Thursday, September 13, 2007

News of the Day, Thursday, September 13, 2007

  • Good news in the latest report on coke and the Mexican government’s apparently successful crackdown on its passage into the US, raising prices and diluting quality. Interesting points in the coverage, even if it leaves out the recent success Colombia has had whacking its drug lords. Seems that around 75% of coke users don’t get punished for it. That’s fair. Also, as the price and scarcity go up, so does violence over what’s left. That’s unsurprising. But where was the analysis of any drug displacement, that is, of coke users switching to other things? The story makes it sound like coke is the only problem drug out there. And the lack of any hoohah about pot use increasing as a result when the opportunity to pound home the anti-pot argument is so obvious is also noteworthy. Make no mistake—it’s a good thing, but this is another story with a lot of dogs that didn’t bark that shows how limited our treatment and understanding of what we’re doing in our War on (Some) Drugs really are.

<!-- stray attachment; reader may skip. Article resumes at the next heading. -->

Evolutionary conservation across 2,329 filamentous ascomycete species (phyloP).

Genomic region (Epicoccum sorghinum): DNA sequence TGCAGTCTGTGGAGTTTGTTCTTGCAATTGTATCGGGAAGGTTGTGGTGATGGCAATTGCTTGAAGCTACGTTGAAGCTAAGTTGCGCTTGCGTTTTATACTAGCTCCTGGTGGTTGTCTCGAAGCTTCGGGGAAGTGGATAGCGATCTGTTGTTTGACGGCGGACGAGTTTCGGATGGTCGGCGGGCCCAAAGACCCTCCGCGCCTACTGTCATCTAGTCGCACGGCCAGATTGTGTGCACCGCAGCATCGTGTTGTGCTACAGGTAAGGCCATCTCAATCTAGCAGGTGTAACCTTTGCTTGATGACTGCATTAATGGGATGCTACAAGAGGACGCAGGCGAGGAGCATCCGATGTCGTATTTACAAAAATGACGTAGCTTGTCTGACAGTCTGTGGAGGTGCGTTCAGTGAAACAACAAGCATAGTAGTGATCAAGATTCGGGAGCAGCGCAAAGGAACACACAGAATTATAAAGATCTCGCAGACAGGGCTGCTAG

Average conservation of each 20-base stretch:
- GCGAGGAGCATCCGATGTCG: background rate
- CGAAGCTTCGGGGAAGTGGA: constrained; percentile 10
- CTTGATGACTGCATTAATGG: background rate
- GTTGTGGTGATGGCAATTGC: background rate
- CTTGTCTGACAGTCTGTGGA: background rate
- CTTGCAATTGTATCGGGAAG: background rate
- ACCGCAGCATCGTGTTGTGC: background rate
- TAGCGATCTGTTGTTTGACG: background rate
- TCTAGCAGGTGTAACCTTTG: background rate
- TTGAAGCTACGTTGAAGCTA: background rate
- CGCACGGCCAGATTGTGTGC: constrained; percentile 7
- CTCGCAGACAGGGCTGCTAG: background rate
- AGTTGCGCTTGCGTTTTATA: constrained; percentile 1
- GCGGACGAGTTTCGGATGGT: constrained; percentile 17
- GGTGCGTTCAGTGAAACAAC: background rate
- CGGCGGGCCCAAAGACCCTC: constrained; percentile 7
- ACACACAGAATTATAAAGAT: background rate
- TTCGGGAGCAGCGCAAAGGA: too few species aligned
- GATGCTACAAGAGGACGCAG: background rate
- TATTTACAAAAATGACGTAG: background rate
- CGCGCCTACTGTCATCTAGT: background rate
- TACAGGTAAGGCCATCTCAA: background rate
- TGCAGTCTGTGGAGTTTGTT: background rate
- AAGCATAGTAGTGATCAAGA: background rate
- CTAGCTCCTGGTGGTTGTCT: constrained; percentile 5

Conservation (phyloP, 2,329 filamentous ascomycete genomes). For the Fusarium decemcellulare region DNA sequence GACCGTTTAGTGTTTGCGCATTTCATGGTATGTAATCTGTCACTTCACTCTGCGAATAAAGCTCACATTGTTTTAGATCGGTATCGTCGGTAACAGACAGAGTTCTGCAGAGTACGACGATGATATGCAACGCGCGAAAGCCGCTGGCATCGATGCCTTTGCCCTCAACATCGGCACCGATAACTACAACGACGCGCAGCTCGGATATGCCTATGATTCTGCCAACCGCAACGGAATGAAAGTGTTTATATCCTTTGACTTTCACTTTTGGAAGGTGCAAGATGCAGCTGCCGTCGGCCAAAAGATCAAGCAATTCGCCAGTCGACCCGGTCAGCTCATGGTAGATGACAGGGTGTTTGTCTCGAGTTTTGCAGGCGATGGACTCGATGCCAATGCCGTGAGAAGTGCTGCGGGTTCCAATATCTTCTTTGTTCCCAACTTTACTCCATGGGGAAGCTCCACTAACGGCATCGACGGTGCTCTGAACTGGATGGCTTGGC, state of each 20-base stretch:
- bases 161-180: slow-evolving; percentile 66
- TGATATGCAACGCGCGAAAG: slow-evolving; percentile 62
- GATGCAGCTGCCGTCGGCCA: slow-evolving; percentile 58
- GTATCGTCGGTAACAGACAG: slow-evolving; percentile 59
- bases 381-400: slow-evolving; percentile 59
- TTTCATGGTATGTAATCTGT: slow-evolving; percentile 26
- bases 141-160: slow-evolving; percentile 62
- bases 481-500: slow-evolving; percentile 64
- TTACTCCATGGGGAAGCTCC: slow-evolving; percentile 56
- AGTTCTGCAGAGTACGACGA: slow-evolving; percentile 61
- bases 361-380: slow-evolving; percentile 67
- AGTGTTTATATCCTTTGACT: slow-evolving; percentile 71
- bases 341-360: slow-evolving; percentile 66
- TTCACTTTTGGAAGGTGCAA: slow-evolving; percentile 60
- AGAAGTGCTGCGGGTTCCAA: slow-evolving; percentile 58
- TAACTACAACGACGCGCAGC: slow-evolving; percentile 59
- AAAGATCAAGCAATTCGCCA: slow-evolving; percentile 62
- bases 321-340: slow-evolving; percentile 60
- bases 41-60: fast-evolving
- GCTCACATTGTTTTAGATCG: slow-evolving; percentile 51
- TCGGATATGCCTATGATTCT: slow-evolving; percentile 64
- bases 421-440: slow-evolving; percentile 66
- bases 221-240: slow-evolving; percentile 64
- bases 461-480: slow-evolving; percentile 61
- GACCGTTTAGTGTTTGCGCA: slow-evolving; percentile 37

• Doesn’t this sound awfully familiar? “. . . researchers found that a confusing sales pitch alone -- such as one utilizing technical jargon, confusing terminology, or large and confusing product assortments -- does not lead to greater consumer interest. Rather, it increases the ‘need for cognitive closure’; consumers will grasp for easy-to-process or unambiguous information that has direct and obvious implications for judgment and behavior. Furthermore, the researchers found that this need for cognitive closure will cause particularly susceptible consumers to ‘freeze’ their judgments, that is, hold them with a high degree of confidence and refrain from considering additional evidence that could potentially threaten closure.” The “sales pitch” referred to here deals with business products, but it describes how most corrections sentencing policy gets sold as well to me.
  • Turns out even the woman who only served seven months for killing her preacher husband doesn’t think it was enough time.
  • Human Rights Watch gives chapter and verse to the ineffectiveness of most sex offender legislation and proposes sensible ways to deal with them better, which means they’ll get nowhere (Corey Rayburn Yung gives his typically sensible take here, which means he’ll get where?) Meanwhile I had missed where a fed judge in NC dumped on the constitutionality of “civil commitment,” and Corey got quoted prominently there, too. Maybe he IS getting somewhere. See what blogging can do for a career? Berman, Yung, me . . . okay, scratch that last one.

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